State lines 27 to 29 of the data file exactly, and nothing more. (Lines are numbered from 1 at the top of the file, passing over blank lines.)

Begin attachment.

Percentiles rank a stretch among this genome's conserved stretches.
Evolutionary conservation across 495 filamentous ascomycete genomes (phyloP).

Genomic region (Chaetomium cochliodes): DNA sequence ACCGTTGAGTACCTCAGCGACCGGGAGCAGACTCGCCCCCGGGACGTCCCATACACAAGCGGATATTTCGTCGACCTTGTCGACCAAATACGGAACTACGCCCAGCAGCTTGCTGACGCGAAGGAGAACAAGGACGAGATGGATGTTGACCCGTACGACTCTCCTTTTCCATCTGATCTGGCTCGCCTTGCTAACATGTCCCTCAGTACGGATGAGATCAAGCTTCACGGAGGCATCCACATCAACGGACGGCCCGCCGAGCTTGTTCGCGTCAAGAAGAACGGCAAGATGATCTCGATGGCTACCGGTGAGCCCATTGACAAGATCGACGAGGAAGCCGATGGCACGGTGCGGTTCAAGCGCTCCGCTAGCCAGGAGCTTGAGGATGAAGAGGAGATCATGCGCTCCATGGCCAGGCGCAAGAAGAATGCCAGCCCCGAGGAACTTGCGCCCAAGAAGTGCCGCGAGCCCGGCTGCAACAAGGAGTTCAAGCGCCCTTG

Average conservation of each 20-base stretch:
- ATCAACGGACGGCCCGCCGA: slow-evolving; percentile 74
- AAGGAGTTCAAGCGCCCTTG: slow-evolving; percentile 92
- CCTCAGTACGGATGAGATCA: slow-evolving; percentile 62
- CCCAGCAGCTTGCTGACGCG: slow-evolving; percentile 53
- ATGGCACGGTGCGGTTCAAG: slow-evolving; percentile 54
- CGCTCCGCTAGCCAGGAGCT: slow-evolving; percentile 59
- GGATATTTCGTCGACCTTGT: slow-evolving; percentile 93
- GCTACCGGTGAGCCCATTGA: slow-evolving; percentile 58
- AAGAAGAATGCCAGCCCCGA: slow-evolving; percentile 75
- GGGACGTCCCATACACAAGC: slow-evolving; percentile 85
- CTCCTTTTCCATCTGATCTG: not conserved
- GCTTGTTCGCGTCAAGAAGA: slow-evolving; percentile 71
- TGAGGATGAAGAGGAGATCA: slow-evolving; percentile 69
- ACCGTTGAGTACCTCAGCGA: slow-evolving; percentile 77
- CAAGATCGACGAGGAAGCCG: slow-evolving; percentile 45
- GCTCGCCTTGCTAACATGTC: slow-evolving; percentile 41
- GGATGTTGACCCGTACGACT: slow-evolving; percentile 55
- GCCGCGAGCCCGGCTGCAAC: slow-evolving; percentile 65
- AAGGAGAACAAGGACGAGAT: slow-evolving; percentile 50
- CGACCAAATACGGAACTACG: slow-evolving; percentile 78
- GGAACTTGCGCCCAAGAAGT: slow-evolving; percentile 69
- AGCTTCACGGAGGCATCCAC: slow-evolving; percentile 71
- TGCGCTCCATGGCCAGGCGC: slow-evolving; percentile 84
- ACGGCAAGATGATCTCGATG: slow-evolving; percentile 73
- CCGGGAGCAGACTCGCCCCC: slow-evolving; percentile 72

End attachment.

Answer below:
- TGCGCTCCATGGCCAGGCGC: slow-evolving; percentile 84
- ACGGCAAGATGATCTCGATG: slow-evolving; percentile 73
- CCGGGAGCAGACTCGCCCCC: slow-evolving; percentile 72